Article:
Is the workplace waiting for women who have left work due to the epidemic? | Business and Wealth
Louisville, Kentucky, United States – Patricia Iverson feels closed. A 33-year-old unmarried two-year-old woman was working hard to pay off her mortgage to move into a bigger house. But when a coronavirus recently forced a company based in Louisville, Kentucky, to reduce its hours, he felt he had no choice but to stop and find something else.
He says: “It was not right to spend a few days each week.
Iverson, like many women who lost their jobs or quit their jobs during the epidemic, is now looking for a new job – one that will pay off debts, and allow them to stay close to their children, who have asthma and epilepsy.
“I just feel like I’m alone with myself and my kids,” Iverson explained.
Women, especially women and women of all races, have been affected by the epidemic. Many are forced to work full-time, unpaid child care, education and training for older children, all the while continuing to manage their full-time, paid work. Others, such as Iverson, have been fired because of the effects of the plague.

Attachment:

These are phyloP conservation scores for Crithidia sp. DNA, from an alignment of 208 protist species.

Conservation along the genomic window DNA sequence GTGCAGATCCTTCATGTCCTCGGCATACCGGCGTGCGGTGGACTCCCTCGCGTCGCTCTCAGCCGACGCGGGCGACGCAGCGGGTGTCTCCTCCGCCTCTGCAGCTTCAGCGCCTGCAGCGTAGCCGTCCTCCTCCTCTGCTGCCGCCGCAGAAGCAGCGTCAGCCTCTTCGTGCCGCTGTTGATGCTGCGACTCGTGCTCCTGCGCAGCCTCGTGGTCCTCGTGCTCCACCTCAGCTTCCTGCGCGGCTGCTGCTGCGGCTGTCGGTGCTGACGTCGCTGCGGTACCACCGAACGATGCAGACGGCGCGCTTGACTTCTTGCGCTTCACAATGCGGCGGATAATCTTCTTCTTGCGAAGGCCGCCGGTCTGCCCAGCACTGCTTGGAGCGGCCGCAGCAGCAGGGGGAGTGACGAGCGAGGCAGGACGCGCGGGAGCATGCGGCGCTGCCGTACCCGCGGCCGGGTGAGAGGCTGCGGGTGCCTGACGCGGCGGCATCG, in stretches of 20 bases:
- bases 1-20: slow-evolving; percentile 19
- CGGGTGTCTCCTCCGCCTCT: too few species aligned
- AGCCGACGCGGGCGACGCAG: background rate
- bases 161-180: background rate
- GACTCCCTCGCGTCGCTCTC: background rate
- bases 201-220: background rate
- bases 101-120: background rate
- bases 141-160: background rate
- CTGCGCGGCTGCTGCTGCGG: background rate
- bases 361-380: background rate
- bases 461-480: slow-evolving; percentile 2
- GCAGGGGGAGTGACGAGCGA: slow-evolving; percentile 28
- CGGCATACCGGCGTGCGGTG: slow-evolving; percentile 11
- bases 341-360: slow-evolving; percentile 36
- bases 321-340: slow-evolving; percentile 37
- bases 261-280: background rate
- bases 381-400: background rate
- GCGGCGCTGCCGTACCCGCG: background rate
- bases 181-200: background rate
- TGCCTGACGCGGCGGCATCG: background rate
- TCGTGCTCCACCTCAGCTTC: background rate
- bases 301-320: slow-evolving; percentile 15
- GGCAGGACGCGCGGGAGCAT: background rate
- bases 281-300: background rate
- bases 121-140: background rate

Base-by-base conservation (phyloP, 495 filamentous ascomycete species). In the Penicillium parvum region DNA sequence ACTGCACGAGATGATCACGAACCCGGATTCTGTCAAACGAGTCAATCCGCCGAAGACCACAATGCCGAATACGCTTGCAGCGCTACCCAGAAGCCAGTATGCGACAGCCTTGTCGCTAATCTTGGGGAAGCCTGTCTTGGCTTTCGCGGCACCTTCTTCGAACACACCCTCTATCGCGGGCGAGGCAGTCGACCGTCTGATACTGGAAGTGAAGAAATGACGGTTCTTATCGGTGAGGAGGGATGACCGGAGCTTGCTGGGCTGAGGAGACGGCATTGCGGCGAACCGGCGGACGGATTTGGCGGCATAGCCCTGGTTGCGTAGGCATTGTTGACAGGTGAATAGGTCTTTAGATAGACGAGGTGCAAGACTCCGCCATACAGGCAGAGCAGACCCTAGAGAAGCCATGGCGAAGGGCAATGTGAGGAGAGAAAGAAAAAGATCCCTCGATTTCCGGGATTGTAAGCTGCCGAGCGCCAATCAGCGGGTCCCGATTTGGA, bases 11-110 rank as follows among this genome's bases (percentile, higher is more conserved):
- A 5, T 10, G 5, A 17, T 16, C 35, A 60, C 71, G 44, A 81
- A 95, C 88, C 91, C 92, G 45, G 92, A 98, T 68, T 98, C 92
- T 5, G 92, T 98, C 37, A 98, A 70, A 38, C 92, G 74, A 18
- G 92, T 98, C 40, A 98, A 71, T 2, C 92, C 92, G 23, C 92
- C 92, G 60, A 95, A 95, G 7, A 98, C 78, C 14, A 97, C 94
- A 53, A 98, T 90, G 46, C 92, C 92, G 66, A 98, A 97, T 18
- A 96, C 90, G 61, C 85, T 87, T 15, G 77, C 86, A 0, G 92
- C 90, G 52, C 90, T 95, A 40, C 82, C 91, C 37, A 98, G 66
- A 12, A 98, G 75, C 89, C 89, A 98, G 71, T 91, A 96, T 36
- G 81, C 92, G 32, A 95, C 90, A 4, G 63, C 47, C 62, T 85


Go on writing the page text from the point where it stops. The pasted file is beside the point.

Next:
While the U.S. market is still operating, though slower than most wealth, experts fear that women who have lost years of career advancement. At the same time, they see the epidemic as an opportunity to revolutionize the way employers change working parents – who appreciate the good that women, especially working women, bring, and give them the opportunity to change at home and at work.
It makes us a burden
By the time the epidemic broke out last April, about 3.5 million women with school-age children had stopped working, according to the US Census Bureau. As of March this year, an estimated 1.5 million fewer women were working harder than in February 2020, according to The Wall Street Journal.
Dawn Morgan Neary, 42, was one of them. Neary became the first victim of the epidemic on maternity leave. When he returned to his job as governor of Maryland in July, he was met with an opportunity to study with a team that had worked for a long time.
Although working from home gave her the opportunity to spend time with her daughter and baby boy, she says she was not allowed to have their children in the room at meetings and her boss was not comfortable working outside of business hours. So when she found her son, who had started crawling in the morning, wrapped in a rope under his desk in November, she knew it was time to stop.